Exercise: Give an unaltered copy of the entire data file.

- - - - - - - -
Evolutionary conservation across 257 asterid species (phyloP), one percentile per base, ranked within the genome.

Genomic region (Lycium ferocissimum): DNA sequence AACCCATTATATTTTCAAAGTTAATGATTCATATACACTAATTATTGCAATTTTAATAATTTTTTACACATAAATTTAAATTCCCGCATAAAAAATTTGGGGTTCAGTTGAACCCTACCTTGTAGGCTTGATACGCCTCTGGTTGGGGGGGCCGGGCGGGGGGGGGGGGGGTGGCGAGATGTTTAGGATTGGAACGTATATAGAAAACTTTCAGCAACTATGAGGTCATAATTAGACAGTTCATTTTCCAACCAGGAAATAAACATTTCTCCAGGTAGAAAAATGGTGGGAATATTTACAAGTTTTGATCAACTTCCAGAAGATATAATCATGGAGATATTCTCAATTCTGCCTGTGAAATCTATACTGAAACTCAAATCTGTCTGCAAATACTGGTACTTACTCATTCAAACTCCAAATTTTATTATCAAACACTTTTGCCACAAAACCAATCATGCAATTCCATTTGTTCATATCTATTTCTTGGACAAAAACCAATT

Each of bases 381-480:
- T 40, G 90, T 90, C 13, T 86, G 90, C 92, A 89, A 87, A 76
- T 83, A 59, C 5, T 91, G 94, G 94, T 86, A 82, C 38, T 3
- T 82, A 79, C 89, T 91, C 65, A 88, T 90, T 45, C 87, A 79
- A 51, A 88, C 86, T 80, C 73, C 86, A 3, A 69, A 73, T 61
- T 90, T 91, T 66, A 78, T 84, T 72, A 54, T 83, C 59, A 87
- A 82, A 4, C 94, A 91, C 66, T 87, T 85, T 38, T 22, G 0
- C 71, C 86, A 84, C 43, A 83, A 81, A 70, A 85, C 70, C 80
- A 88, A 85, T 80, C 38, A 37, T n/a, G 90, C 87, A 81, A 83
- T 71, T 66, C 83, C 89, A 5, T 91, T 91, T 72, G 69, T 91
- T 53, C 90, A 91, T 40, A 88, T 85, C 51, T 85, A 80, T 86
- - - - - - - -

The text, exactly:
Evolutionary conservation across 257 asterid species (phyloP), one percentile per base, ranked within the genome.

Genomic region (Lycium ferocissimum): DNA sequence AACCCATTATATTTTCAAAGTTAATGATTCATATACACTAATTATTGCAATTTTAATAATTTTTTACACATAAATTTAAATTCCCGCATAAAAAATTTGGGGTTCAGTTGAACCCTACCTTGTAGGCTTGATACGCCTCTGGTTGGGGGGGCCGGGCGGGGGGGGGGGGGGTGGCGAGATGTTTAGGATTGGAACGTATATAGAAAACTTTCAGCAACTATGAGGTCATAATTAGACAGTTCATTTTCCAACCAGGAAATAAACATTTCTCCAGGTAGAAAAATGGTGGGAATATTTACAAGTTTTGATCAACTTCCAGAAGATATAATCATGGAGATATTCTCAATTCTGCCTGTGAAATCTATACTGAAACTCAAATCTGTCTGCAAATACTGGTACTTACTCATTCAAACTCCAAATTTTATTATCAAACACTTTTGCCACAAAACCAATCATGCAATTCCATTTGTTCATATCTATTTCTTGGACAAAAACCAATT

Each of bases 381-480:
- T 40, G 90, T 90, C 13, T 86, G 90, C 92, A 89, A 87, A 76
- T 83, A 59, C 5, T 91, G 94, G 94, T 86, A 82, C 38, T 3
- T 82, A 79, C 89, T 91, C 65, A 88, T 90, T 45, C 87, A 79
- A 51, A 88, C 86, T 80, C 73, C 86, A 3, A 69, A 73, T 61
- T 90, T 91, T 66, A 78, T 84, T 72, A 54, T 83, C 59, A 87
- A 82, A 4, C 94, A 91, C 66, T 87, T 85, T 38, T 22, G 0
- C 71, C 86, A 84, C 43, A 83, A 81, A 70, A 85, C 70, C 80
- A 88, A 85, T 80, C 38, A 37, T n/a, G 90, C 87, A 81, A 83
- T 71, T 66, C 83, C 89, A 5, T 91, T 91, T 72, G 69, T 91
- T 53, C 90, A 91, T 40, A 88, T 85, C 51, T 85, A 80, T 86